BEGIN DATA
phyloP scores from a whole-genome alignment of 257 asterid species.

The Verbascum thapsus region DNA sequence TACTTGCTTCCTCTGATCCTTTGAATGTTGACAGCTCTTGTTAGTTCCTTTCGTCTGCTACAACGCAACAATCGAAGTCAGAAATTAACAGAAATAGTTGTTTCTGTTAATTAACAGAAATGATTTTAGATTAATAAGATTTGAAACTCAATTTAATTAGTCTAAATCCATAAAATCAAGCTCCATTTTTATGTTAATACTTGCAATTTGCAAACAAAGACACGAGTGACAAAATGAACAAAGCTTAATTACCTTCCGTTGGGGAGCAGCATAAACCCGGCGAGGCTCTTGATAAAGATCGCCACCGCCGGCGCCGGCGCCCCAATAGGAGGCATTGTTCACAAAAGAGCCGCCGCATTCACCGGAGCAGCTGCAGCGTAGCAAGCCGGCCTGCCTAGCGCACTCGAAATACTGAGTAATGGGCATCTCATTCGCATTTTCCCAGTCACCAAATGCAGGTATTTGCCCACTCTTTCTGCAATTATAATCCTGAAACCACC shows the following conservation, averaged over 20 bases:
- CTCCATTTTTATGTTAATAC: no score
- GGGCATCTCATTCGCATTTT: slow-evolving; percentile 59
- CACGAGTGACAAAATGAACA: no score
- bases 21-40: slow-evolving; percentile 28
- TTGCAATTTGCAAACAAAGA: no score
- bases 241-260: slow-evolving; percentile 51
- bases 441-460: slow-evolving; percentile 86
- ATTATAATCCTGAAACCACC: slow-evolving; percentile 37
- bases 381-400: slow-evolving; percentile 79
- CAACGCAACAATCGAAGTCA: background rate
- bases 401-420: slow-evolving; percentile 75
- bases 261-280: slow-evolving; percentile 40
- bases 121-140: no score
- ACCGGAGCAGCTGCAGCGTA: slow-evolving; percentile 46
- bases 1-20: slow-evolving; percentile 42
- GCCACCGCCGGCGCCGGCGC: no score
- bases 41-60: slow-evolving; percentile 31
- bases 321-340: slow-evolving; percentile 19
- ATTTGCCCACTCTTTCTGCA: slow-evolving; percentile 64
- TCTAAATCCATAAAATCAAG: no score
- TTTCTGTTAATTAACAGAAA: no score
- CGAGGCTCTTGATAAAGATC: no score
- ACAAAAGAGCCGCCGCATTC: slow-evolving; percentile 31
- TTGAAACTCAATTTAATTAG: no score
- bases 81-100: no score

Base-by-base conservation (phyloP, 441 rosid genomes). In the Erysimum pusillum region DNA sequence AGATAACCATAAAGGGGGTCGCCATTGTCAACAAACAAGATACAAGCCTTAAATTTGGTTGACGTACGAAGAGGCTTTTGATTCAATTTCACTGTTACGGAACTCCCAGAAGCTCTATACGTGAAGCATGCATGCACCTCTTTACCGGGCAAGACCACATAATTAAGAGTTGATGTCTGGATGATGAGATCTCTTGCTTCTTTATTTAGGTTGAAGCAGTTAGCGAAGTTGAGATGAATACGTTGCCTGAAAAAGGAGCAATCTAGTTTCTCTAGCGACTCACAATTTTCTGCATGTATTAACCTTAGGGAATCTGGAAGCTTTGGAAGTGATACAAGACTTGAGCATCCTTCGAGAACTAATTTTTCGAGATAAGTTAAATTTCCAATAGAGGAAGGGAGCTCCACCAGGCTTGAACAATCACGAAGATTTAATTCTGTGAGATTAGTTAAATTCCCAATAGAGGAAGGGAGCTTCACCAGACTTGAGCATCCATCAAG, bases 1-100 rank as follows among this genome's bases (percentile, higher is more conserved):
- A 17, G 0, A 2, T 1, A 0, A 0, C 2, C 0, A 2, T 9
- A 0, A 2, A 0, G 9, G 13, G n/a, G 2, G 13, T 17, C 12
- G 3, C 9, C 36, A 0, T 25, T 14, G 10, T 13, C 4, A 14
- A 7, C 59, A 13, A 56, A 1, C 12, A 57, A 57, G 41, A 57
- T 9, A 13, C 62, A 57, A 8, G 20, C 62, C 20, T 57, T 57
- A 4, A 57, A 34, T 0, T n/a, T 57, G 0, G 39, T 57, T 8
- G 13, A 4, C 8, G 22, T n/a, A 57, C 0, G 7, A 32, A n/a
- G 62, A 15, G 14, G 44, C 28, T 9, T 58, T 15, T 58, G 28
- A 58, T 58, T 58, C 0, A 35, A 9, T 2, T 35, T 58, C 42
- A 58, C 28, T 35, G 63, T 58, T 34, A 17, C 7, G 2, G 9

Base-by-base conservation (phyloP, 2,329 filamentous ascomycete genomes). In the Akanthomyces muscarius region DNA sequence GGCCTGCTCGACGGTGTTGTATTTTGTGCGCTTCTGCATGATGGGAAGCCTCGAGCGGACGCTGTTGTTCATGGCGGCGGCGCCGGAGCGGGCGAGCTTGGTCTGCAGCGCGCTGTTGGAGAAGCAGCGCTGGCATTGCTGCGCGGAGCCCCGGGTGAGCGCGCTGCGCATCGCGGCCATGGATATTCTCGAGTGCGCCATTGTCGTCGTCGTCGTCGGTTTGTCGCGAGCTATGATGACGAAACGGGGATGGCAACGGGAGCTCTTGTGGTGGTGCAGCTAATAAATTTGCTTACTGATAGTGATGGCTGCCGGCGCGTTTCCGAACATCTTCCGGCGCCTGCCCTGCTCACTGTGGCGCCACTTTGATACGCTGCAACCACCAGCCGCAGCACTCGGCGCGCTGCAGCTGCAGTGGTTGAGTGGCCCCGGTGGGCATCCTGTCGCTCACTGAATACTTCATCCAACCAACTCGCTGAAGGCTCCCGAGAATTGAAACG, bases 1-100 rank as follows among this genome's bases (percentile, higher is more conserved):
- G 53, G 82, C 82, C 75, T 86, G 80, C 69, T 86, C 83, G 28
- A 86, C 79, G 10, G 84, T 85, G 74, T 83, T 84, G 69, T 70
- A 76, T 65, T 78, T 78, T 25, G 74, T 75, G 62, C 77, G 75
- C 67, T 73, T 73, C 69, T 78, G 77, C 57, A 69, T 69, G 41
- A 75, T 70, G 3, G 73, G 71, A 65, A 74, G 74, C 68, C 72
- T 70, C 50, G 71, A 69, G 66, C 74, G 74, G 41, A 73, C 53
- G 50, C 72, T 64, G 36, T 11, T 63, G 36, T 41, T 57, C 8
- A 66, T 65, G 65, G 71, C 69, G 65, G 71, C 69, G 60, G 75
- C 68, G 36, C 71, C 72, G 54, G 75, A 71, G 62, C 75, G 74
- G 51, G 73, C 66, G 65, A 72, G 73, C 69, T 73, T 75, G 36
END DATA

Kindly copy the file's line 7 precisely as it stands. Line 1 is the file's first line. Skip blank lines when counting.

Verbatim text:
- TTGCAATTTGCAAACAAAGA: no score